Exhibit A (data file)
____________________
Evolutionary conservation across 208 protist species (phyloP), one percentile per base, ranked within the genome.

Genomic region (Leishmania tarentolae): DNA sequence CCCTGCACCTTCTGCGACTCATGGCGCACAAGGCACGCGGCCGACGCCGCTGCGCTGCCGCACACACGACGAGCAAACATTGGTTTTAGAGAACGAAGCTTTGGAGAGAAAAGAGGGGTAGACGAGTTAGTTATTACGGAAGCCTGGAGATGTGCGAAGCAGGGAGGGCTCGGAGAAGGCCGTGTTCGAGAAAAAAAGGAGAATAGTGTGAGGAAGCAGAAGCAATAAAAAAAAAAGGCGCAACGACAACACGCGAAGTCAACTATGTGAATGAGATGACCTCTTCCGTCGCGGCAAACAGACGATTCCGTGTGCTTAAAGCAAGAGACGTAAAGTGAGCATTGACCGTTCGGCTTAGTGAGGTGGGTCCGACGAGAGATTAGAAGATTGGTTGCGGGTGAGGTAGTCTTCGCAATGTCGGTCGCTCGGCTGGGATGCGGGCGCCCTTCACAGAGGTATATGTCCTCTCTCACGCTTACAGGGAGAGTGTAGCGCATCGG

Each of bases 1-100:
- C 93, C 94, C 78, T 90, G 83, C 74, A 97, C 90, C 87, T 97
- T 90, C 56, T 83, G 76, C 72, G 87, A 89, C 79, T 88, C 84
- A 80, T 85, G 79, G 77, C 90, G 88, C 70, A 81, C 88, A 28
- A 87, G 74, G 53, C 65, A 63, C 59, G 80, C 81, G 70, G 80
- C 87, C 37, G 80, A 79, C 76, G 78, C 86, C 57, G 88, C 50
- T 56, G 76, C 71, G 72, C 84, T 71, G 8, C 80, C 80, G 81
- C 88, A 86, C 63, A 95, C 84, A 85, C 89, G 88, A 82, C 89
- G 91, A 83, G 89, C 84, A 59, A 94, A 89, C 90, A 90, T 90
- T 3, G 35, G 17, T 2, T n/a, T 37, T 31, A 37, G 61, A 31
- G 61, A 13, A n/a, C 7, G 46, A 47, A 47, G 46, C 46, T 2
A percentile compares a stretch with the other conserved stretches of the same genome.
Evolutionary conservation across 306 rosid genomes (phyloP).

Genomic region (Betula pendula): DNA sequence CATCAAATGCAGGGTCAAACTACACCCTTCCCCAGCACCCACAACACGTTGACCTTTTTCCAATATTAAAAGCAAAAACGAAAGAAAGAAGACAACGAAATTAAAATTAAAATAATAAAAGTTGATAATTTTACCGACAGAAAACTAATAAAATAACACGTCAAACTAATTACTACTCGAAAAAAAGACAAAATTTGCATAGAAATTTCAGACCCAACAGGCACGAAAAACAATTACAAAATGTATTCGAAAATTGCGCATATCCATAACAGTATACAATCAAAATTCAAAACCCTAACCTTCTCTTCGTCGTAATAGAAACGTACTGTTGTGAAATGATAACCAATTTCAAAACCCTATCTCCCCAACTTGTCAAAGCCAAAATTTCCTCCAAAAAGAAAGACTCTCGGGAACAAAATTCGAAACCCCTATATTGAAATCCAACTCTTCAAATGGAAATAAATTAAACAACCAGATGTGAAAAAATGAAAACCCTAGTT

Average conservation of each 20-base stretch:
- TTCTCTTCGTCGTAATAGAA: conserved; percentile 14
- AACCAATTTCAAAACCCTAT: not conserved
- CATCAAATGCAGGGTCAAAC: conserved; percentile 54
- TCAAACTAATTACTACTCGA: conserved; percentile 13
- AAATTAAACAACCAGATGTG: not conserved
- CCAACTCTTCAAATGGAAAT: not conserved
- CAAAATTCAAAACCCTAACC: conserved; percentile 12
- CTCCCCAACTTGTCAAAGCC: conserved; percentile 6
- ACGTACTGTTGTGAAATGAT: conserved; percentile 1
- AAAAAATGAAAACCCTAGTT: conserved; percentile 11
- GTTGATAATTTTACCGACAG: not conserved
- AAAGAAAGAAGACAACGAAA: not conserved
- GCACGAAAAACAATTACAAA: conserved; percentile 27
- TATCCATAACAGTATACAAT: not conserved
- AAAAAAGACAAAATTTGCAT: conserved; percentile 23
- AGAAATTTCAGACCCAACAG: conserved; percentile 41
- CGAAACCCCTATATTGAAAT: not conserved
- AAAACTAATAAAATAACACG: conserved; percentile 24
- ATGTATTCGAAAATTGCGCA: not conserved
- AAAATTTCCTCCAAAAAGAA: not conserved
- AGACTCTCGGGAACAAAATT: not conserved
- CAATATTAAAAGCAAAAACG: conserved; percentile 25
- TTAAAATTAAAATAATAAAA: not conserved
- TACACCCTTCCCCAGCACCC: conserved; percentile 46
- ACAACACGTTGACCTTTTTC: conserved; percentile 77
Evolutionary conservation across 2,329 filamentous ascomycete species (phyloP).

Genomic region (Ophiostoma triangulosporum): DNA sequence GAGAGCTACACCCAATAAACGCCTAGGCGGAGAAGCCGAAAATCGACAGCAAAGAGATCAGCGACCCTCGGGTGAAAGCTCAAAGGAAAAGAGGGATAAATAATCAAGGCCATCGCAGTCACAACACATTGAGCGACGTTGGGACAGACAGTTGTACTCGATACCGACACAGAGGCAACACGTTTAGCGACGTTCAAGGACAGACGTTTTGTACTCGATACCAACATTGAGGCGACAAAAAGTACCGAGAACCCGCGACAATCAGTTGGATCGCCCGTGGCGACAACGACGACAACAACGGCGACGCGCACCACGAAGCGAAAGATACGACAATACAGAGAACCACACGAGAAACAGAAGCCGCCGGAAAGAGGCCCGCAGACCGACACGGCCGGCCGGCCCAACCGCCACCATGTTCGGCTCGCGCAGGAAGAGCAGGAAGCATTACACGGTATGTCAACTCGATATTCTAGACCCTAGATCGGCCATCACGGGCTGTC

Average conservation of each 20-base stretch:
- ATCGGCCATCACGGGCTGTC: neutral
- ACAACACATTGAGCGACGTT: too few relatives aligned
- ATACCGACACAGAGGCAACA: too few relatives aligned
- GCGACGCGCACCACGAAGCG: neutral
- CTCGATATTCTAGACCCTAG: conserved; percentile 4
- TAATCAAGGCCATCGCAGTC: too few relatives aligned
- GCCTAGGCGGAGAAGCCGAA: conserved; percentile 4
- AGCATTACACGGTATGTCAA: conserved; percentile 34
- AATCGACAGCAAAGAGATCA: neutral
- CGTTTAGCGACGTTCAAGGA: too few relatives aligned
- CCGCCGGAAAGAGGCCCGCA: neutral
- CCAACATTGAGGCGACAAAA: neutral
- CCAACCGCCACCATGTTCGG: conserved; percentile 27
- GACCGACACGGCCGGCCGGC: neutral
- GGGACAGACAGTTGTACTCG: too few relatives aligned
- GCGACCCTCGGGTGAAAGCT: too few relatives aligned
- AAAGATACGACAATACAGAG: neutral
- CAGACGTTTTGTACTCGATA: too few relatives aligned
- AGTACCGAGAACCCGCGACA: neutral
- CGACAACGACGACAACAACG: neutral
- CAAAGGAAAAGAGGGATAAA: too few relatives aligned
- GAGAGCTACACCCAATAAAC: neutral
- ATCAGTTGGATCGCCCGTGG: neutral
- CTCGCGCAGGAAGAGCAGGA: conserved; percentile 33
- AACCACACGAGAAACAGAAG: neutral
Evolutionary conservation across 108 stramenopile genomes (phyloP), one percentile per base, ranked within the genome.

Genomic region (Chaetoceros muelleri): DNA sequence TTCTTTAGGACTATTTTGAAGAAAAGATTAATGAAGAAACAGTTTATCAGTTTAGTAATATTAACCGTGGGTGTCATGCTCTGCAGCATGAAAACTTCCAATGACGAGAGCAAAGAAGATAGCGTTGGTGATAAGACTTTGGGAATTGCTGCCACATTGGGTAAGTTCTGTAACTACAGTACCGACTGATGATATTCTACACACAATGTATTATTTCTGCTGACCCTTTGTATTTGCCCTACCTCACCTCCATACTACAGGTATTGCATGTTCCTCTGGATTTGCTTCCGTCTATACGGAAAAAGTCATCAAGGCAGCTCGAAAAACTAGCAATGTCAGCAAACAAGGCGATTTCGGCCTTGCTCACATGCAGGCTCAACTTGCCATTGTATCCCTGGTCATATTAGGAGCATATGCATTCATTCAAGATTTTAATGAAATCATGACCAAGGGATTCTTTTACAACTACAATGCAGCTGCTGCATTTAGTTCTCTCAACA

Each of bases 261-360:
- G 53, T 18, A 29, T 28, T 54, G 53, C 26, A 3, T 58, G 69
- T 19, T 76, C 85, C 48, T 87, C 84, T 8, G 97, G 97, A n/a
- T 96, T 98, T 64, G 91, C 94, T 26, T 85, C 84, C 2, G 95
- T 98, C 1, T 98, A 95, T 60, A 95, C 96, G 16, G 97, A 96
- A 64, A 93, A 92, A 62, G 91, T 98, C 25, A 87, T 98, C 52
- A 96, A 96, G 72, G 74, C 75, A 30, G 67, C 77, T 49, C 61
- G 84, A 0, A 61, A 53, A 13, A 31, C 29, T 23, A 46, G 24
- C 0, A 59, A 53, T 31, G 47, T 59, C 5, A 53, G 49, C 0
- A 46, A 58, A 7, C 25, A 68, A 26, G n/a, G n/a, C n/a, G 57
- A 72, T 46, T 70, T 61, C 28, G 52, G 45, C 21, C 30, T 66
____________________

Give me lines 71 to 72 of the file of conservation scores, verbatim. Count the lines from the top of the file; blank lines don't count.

Evolutionary conservation across 108 stramenopile genomes (phyloP), one percentile per base, ranked within the genome.

Genomic region (Chaetoceros muelleri): DNA sequence TTCTTTAGGACTATTTTGAAGAAAAGATTAATGAAGAAACAGTTTATCAGTTTAGTAATATTAACCGTGGGTGTCATGCTCTGCAGCATGAAAACTTCCAATGACGAGAGCAAAGAAGATAGCGTTGGTGATAAGACTTTGGGAATTGCTGCCACATTGGGTAAGTTCTGTAACTACAGTACCGACTGATGATATTCTACACACAATGTATTATTTCTGCTGACCCTTTGTATTTGCCCTACCTCACCTCCATACTACAGGTATTGCATGTTCCTCTGGATTTGCTTCCGTCTATACGGAAAAAGTCATCAAGGCAGCTCGAAAAACTAGCAATGTCAGCAAACAAGGCGATTTCGGCCTTGCTCACATGCAGGCTCAACTTGCCATTGTATCCCTGGTCATATTAGGAGCATATGCATTCATTCAAGATTTTAATGAAATCATGACCAAGGGATTCTTTTACAACTACAATGCAGCTGCTGCATTTAGTTCTCTCAACA